Harvard Formatting: 1 Great Style, Loved by Many - Custom Scholars

Harvard Formatting: 1 Great Style, Loved by Many

Harvard style

Named after reputable Harvard Uni. Photo by Manu Ros on Unsplash

Introduction to the Harvard Style

Harvard style is older than Chicago. It traces its origin back to the 1800s when a professor at Harvard University first used parenthesis as a means of referencing. There are contentions concerning this as some believe that perhaps this was not the origin of the style. Most reference styles are based on manuals published by scholarly associations or by publishing companies. It seems that the Harvard style of formatting academic papers was an accident, going by the story of the professor. This is not the case with Harvard, and, consequently, there are not one but several versions of Harvard style.

The differences between the different versions are small and mainly concern the use of punctuation. When guidelines within the same reference style differ, as is the case with Harvard, it is important to pay attention to consistency. This means that although the use of punctuation may differ between style manuals, writers must always be consistent within their texts.

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Numerous institutions have developed their own version of the Harvard style from the Imperial College in London to Monash University in Melbourne. Generally, the Harvard style is an Author-Date style commonl6 applied in the humanities, social sciences and philosophy.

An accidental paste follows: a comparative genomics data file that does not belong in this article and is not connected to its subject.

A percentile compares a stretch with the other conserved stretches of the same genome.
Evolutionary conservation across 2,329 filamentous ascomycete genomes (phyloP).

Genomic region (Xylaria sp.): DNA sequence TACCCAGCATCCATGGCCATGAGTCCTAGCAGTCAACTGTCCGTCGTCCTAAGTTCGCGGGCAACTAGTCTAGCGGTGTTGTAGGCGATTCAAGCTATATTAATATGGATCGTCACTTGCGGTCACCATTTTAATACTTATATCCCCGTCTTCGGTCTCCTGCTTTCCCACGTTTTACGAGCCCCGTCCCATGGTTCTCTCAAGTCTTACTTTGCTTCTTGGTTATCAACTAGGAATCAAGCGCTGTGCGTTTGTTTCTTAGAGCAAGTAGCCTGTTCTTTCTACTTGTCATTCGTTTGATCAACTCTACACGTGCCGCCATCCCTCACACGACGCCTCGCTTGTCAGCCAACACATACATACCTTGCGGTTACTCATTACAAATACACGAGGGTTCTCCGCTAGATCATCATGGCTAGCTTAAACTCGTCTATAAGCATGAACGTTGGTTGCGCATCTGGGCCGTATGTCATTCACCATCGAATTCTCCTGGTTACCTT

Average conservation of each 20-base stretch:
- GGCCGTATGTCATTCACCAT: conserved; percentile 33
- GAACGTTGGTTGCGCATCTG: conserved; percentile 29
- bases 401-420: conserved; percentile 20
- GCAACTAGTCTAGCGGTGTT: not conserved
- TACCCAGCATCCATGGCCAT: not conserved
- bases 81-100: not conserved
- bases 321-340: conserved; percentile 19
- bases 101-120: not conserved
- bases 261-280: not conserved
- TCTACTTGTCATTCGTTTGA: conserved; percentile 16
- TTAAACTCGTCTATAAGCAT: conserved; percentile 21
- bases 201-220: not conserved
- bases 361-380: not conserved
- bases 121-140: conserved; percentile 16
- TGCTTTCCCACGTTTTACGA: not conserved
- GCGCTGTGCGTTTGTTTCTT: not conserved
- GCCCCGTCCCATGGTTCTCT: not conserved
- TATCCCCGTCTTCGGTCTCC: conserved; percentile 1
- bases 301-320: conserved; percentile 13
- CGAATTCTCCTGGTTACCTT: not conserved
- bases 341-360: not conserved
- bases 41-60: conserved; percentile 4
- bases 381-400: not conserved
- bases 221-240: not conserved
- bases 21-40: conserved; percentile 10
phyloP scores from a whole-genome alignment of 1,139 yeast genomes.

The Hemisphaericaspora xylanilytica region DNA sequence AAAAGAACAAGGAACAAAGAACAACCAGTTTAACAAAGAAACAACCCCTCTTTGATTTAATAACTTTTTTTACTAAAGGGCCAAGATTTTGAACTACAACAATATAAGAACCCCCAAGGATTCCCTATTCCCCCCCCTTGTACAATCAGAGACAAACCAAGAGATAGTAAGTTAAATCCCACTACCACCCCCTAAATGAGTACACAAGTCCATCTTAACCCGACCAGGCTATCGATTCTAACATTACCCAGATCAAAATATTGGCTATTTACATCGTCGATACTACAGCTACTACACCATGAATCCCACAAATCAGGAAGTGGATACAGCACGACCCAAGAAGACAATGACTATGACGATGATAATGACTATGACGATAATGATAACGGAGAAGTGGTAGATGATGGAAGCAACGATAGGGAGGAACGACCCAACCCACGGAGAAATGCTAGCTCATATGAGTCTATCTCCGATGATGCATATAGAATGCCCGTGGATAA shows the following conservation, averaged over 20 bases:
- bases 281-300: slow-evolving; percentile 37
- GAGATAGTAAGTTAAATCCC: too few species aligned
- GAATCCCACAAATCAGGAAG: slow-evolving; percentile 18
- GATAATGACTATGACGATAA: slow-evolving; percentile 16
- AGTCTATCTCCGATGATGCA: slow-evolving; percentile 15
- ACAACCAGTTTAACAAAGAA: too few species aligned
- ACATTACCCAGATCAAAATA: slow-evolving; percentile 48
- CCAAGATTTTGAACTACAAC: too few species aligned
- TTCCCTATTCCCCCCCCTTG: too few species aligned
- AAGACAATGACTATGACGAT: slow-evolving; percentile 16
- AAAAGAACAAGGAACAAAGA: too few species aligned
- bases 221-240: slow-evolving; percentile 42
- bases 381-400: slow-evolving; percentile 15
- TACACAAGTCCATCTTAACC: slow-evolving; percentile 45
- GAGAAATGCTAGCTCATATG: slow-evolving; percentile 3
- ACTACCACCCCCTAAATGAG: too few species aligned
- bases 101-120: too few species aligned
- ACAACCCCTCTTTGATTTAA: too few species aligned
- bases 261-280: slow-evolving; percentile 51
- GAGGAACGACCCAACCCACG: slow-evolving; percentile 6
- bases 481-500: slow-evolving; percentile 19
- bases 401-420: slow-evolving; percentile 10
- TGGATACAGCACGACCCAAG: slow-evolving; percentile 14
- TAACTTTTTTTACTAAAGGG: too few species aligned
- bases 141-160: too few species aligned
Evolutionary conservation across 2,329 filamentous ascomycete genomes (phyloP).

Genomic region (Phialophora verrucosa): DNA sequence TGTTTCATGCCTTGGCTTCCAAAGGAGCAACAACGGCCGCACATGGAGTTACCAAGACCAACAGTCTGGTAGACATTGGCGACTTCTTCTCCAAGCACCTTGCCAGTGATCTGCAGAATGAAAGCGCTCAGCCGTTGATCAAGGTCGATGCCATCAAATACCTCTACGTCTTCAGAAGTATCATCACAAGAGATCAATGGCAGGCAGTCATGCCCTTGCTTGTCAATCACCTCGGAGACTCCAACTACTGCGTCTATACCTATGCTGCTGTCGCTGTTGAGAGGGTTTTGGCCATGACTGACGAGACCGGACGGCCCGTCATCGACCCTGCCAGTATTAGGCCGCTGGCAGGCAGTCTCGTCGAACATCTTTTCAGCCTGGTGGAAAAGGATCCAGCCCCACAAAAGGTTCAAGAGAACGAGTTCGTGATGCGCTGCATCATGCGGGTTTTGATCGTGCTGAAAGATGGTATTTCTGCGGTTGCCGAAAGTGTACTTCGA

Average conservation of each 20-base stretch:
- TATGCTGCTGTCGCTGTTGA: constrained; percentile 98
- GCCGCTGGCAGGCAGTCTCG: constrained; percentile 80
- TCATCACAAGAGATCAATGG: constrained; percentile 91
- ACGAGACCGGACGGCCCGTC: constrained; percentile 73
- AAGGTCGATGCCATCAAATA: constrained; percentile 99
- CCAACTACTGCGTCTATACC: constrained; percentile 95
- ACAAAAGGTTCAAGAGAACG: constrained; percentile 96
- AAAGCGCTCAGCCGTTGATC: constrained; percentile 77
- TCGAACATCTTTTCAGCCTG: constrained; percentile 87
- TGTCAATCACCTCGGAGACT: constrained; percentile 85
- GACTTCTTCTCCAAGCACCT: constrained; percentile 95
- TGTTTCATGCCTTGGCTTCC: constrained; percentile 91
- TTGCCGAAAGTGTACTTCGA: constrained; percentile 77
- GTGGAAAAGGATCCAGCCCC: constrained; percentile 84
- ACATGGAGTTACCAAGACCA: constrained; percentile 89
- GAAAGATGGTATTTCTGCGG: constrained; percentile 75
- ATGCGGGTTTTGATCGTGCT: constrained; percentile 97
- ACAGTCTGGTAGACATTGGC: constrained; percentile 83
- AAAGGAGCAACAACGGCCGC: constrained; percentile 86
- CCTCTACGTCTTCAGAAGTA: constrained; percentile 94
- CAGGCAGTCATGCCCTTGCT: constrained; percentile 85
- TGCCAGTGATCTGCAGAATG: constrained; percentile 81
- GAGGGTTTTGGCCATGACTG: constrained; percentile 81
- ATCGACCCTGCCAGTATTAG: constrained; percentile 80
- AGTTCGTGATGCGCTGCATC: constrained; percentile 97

Paper Formatting

As it is with most academic writing styles, the Harvard style requires that the paper have 1-inch margins

and a uniform font size 12 throughout the paper. It also requires that the text be double spaced

and aligned to the left or justified in addition to a first line indent of 0.5 inch in every paragraph. Furthermore, the paper needs to have headers and pagination.


Top of the Page

The title of the paper should be at the center of the top. Capitalize all the fundamental words, for instance: Writing in Harvard Academic Writing Style. Articles, short conjunctions, and prepositions words are not capitalized. Try not to make your title indented, italicized, underscored, or bold. Subheadings partition your paper into parts. For instance, level 1 headings partition the entire paper into segments. Level 2 headings partition those areas into subsections.

    • Unless you change the settings, Level 1 headings look much the same as the title of the paper. As such, they are Centre, capitalized, not bold, not underscored, not italicized, and not indented. After the heading, begin composing your content on another line not surprisingly (indent the principal line of your content by 0.5″).


    • Every other heading under level 1 is different and distinctive. Level 2 headings are additionally capitalized. Nonetheless, they are flush left (adjusted to the left margin of the paper). They are likewise italicized. After this subheading, additionally, begin composing your subsection on another line.


The header of every page should include your last name and the page. They should both be on the same side, flush right. There should be no punctuation between the name and page number, just space.

Referencing in Harvard Style

Citation is a critical part of academic writing. Not only is it necessary to gain credibility but also without citation then the paper is deemed plagiarized. Harvard is a parenthetical style which uses the author and date. Whether to include the page number or paragraph number.

For example, (Doe and Doe 2021).


Sample of Harvard style reference list from https://academic-englishuk.com/harvard-reference-list/

You may also choose to do it as: (Doe and Doe 2021, p.58)